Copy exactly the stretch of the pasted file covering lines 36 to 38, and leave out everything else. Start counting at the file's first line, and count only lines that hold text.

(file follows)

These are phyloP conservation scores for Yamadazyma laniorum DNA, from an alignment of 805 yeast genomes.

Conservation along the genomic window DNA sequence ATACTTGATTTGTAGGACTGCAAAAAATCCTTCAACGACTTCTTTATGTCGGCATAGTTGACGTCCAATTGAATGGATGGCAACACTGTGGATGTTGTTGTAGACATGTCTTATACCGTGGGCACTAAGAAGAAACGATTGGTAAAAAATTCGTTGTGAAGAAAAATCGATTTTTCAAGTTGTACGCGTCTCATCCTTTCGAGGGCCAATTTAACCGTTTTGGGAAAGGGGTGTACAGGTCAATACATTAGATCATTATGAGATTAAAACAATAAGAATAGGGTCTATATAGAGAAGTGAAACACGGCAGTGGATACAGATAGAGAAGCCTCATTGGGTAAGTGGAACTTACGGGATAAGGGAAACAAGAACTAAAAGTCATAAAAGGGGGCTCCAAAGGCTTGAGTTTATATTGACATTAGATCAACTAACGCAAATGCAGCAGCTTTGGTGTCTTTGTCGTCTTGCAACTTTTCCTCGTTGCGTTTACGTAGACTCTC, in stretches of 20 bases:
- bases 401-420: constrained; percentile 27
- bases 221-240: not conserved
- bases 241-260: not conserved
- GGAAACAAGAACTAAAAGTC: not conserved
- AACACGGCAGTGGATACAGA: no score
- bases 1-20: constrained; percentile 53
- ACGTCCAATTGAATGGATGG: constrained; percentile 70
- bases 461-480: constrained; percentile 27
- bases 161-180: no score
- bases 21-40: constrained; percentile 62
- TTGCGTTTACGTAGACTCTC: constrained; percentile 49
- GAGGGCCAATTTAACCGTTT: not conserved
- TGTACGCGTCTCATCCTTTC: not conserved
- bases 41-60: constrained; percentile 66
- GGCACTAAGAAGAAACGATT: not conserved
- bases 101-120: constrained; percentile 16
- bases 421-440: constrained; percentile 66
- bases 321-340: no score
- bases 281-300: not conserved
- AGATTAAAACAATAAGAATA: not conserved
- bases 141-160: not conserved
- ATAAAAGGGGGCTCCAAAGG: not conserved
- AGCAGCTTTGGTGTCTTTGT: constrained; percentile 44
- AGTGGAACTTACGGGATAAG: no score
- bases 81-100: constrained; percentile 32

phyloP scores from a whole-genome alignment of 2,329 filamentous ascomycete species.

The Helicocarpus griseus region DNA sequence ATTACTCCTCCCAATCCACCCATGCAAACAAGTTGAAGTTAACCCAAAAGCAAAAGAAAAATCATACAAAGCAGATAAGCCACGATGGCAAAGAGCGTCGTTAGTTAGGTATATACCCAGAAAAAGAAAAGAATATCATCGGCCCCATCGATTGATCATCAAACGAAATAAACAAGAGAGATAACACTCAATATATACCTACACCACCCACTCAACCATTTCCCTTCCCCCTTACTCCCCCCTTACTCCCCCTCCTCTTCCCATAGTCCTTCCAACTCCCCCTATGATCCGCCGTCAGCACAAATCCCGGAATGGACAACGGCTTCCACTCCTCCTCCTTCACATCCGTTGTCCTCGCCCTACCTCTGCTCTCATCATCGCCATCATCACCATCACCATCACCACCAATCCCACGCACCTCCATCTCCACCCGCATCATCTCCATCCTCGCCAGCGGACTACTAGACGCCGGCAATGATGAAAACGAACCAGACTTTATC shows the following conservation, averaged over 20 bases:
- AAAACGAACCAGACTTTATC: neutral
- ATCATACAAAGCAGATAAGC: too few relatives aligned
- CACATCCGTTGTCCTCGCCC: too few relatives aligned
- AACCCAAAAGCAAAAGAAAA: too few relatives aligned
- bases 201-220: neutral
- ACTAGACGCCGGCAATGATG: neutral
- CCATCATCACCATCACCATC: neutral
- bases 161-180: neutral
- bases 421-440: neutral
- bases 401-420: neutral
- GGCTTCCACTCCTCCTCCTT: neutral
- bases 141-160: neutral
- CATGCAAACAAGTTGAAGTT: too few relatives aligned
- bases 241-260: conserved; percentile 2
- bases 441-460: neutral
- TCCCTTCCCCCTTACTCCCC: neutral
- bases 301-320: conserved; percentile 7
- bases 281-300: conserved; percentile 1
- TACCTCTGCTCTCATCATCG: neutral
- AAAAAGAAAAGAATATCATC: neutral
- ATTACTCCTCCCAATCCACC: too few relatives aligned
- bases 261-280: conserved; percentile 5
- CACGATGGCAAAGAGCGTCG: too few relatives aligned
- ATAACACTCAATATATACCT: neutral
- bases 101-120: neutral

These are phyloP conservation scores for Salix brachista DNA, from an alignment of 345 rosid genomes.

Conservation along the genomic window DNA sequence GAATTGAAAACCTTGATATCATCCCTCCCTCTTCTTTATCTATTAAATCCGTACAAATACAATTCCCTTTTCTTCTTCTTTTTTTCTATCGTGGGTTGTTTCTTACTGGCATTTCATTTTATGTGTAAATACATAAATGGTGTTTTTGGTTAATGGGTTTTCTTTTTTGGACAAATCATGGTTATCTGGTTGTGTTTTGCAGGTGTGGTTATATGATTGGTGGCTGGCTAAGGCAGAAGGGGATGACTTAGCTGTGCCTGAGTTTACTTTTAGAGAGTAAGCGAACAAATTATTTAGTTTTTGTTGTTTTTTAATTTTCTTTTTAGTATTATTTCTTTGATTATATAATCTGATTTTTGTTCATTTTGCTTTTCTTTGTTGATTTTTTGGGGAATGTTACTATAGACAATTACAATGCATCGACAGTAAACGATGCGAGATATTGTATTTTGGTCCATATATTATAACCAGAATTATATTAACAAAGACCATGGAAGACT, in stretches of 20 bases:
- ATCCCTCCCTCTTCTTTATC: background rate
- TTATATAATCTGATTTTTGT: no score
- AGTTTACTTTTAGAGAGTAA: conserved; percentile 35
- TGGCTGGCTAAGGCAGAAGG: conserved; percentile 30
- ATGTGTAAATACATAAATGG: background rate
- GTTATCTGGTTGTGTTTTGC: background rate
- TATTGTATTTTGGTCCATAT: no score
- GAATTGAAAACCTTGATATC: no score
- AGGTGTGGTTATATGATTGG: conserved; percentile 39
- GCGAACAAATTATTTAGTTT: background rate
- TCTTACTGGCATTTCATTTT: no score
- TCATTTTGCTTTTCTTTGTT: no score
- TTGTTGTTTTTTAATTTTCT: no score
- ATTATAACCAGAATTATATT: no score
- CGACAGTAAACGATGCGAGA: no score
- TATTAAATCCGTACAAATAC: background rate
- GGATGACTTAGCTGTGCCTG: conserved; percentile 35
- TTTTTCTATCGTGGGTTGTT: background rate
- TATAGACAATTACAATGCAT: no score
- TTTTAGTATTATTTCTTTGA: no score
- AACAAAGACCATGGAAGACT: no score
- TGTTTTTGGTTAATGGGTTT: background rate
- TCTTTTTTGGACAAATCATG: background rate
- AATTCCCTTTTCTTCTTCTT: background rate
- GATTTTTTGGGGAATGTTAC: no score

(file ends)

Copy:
- CCATCATCACCATCACCATC: neutral
- bases 161-180: neutral
- bases 421-440: neutral